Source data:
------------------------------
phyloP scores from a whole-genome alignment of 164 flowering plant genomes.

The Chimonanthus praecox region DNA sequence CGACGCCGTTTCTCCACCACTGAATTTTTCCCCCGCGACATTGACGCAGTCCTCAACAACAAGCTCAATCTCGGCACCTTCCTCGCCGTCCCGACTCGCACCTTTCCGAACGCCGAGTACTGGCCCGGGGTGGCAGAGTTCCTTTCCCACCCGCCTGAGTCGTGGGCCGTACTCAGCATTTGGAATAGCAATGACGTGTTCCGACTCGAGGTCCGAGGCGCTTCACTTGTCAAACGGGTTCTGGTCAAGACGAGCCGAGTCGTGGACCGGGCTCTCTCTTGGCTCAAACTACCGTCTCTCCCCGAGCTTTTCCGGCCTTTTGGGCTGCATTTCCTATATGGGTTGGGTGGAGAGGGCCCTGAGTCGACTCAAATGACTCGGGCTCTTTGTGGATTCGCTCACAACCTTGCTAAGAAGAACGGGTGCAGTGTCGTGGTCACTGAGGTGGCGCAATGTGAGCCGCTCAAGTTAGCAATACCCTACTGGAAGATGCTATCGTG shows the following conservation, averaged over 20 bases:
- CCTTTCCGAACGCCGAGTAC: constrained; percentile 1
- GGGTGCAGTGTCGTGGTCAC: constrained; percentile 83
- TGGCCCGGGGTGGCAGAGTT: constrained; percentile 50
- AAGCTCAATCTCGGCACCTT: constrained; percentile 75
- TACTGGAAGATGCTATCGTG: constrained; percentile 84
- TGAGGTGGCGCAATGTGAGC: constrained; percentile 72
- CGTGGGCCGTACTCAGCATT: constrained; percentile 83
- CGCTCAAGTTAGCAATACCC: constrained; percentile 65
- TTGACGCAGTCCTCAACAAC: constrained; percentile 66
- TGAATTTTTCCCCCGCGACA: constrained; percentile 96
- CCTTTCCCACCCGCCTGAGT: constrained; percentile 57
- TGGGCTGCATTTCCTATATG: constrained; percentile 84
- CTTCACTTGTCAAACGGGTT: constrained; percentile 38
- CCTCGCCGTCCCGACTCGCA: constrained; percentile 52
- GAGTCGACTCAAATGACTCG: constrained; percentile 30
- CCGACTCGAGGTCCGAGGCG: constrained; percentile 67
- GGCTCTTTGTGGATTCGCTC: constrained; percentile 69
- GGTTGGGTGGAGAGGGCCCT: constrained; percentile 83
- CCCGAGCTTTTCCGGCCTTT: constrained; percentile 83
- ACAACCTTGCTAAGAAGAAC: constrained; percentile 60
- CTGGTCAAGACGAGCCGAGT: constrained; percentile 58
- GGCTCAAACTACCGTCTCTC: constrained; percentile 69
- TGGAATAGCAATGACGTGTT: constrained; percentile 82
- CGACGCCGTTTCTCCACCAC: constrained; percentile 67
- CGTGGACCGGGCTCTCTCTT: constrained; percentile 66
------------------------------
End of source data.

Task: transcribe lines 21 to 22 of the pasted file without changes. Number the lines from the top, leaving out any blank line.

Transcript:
- CCCGAGCTTTTCCGGCCTTT: constrained; percentile 83
- ACAACCTTGCTAAGAAGAAC: constrained; percentile 60